When Hanady and Hibba Adam moved to America in 2010, they knew that the language barrier would be one of the toughest obstacles for them to overcome. The sisters spoke Arabic as their native language, so learning English became part of their main focus. Coming to Kentucky from the Sudan would be a huge life change, one the pair was determined to face together.
The two sisters enrolled in courses at Owensboro Community and Technical College and began working on their college degrees. One of their first work goals was to find a place with face to face interaction so they could begin to assimilate with their new culture as they learned to carry on conversations. Hibba chose to major in network administration and Hanady majored in biology. Both received honors while in college and made the Dean’s List.
Hibba worked at a fast food restaurant for less than a year before realizing that she was not able to accomplish her goal of practicing using her second language.
“They had me working back in the kitchen,” Hibba recalls. “I wasn’t interacting with customers or getting to meet people.”
Meanwhile, Hanady landed a job that she fell in love with. While working at a local office supply store, she met Mark Whiteman, restaurant operator at Chick-fil-A who suggested that she come to work there. After about two months, she enjoyed the job so much that she decided it was time to bring her sister on board.
“She told me that I should come work with her because it was fun and the food was good,” Hibba remembers.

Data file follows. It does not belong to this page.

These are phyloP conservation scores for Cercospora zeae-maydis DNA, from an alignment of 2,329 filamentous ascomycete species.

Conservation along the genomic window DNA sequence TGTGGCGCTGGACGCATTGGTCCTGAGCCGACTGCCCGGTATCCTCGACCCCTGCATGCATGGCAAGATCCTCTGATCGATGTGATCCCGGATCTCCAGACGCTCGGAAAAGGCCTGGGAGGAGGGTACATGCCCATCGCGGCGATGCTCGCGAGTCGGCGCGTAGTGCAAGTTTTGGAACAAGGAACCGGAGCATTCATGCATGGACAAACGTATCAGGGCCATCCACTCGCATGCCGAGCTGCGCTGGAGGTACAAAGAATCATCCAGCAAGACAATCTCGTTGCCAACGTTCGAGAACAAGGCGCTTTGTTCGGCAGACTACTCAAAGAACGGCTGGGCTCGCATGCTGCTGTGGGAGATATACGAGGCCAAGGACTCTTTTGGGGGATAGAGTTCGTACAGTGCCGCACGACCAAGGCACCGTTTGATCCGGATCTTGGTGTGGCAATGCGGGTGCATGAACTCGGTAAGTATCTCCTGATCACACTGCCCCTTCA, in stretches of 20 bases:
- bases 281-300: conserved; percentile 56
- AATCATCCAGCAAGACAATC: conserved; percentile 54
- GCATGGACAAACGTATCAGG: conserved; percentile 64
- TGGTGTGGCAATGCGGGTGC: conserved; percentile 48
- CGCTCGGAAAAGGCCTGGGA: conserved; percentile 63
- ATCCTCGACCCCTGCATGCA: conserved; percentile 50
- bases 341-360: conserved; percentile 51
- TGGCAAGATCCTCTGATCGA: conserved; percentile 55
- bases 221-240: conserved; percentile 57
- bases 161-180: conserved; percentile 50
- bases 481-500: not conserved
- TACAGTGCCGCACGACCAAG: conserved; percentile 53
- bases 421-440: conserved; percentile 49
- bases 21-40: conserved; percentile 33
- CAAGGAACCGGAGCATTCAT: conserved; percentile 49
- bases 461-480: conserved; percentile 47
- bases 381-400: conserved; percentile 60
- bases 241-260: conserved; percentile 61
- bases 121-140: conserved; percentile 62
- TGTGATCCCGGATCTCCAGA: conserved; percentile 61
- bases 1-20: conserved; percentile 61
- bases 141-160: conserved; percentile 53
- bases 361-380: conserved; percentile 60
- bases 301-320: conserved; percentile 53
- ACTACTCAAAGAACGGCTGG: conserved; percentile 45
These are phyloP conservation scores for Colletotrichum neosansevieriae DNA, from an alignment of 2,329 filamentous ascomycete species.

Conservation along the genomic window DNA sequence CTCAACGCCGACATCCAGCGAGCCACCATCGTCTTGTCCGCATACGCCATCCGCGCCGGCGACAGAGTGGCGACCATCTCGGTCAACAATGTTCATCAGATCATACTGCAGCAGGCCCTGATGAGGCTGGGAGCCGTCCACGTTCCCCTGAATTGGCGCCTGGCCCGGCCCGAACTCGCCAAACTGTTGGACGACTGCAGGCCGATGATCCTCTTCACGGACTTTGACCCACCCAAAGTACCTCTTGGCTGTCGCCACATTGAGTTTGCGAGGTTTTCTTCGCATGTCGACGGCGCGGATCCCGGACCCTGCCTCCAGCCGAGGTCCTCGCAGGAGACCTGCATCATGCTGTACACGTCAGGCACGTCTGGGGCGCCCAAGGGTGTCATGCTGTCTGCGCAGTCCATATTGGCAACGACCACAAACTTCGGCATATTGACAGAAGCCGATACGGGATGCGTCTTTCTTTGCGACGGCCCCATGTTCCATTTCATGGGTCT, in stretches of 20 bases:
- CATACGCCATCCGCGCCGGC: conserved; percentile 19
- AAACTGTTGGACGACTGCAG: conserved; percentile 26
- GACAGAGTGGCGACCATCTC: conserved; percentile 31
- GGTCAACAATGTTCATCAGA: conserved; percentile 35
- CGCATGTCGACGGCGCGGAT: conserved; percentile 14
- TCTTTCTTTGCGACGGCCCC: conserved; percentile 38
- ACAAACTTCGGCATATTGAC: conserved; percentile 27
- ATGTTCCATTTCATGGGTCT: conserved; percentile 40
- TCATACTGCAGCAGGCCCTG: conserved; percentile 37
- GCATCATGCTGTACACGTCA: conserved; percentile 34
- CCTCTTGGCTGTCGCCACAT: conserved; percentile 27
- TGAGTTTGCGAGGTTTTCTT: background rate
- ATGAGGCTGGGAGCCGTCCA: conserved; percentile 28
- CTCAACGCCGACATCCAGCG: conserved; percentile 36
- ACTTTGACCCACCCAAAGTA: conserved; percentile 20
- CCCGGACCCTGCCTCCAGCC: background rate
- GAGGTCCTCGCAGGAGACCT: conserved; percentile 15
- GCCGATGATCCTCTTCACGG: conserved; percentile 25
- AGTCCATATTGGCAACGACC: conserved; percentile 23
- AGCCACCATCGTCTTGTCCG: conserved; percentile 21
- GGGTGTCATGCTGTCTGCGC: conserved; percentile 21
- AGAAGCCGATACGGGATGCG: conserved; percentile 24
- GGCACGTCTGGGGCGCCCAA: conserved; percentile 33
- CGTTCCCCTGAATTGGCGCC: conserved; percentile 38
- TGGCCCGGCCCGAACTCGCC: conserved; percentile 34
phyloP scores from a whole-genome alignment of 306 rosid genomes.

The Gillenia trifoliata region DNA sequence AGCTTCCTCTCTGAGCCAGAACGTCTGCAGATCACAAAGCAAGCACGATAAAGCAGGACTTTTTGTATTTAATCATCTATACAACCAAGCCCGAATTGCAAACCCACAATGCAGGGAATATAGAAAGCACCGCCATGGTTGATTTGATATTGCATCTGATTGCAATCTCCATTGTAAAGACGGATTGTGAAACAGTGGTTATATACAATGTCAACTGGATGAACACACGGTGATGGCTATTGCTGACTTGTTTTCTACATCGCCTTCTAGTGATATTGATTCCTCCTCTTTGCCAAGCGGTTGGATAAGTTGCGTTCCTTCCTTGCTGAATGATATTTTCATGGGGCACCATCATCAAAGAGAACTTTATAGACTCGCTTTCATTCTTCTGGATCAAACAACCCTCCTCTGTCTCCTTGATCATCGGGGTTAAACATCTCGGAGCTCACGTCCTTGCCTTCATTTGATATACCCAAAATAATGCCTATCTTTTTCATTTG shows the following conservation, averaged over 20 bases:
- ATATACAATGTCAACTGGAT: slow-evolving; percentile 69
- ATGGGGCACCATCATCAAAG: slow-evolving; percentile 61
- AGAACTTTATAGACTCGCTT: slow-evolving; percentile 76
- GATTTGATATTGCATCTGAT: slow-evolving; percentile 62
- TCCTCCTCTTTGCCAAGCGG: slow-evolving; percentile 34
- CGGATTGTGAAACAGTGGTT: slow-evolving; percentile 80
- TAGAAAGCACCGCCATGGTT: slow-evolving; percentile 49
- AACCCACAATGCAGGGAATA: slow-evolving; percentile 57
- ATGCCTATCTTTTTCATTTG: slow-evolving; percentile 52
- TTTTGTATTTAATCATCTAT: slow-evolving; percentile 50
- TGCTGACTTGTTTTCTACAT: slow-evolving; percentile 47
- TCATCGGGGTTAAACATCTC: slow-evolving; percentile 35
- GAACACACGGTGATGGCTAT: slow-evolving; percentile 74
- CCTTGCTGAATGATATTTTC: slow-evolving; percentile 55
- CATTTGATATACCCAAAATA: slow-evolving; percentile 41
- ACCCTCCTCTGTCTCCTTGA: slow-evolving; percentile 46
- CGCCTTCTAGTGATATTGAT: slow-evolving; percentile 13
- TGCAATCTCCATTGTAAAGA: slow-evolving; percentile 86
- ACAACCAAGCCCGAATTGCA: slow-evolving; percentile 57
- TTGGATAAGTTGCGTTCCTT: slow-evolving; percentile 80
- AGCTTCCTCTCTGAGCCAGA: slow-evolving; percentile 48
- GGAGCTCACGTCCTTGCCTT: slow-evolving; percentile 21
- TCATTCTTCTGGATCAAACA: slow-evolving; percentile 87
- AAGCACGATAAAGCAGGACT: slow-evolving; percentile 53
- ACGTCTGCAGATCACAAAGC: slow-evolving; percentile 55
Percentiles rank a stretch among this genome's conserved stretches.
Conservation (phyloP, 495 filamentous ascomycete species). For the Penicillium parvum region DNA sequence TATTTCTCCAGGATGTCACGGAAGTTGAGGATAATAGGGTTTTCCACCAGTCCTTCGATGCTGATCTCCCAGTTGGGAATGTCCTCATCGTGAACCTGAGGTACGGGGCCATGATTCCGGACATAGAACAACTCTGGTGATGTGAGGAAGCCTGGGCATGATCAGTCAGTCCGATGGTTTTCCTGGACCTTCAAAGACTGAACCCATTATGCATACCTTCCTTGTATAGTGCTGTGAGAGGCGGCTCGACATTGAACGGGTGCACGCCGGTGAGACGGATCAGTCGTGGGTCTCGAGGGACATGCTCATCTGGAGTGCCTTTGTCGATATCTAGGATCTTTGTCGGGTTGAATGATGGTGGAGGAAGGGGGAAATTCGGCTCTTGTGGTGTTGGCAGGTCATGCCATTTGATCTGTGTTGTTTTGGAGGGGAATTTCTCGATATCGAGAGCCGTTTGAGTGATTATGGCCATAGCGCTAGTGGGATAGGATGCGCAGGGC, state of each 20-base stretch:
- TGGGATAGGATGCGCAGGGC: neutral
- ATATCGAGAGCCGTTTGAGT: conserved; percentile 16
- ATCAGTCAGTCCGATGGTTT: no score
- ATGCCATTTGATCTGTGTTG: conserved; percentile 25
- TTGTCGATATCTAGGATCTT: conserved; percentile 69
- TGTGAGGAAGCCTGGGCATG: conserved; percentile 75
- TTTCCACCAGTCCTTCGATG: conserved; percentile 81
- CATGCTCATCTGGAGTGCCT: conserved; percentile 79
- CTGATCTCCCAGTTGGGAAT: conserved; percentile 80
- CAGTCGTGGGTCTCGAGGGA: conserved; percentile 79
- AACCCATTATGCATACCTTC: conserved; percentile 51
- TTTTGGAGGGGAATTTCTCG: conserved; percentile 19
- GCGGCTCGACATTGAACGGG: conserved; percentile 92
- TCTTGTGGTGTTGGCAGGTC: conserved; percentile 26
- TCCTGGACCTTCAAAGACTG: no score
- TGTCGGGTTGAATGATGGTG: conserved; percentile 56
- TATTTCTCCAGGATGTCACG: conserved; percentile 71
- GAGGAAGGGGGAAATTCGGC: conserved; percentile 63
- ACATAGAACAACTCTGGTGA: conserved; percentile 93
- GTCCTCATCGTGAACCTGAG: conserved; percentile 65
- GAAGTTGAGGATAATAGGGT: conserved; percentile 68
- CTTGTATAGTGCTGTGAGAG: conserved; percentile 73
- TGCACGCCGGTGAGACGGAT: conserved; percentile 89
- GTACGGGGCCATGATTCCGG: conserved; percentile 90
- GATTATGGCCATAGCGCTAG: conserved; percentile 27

It didn’t take Hibba long to realize that this new job was a much better fit than her previous job, and she was thrilled to have more responsibility than standing back in the kitchen all day. Through interaction with the customers, getting the chance to take orders, work in the lobby, and meet new people, Hibba found the same fondness for Chick-fil-A that her sister did.
Even during the busiest lunch hours when a few employees head outside to take customer orders, Hibba finds she enjoys the fast pace of her job and the chance to work both inside and outside during her shift. She said during their busiest hours, from 11 a.m. until 2 p.m., they often serve more than 150 cars. They use the outdoor workers to help the lines move more efficiently and fulfill orders more quickly.
“I like to go outside and take orders,” Hibba said. “It breaks up the day and makes the shift go by faster.”
The sisters have been at Chick-fil-A for nearly three years now. Hibba works the morning shift and Hanady works the night shift, so they usually only encounter each other at work in passing between the two shifts.
Hibba describes her work as a place with friendly customers, a fun environment and great food.
“My favorite meal is the original chicken sandwich meal,” Hibba said. “One of the reasons I love to work here is because I love the food we serve.”
When she’s not at Chick-fil-A, Hibba loves to visit the local library. She enjoys the small community of Owensboro and the friendly faces she gets to encounter every day. She has learned some of her customers so well that when they walk up to place their order, she already has it memorized.
As far as the language barrier, Hibba said it took her about a year and a half to really get comfortable with the English language.
“We wanted to find a place to work where we could practice communicating with people,” Hibba said. “I have found the perfect place here.”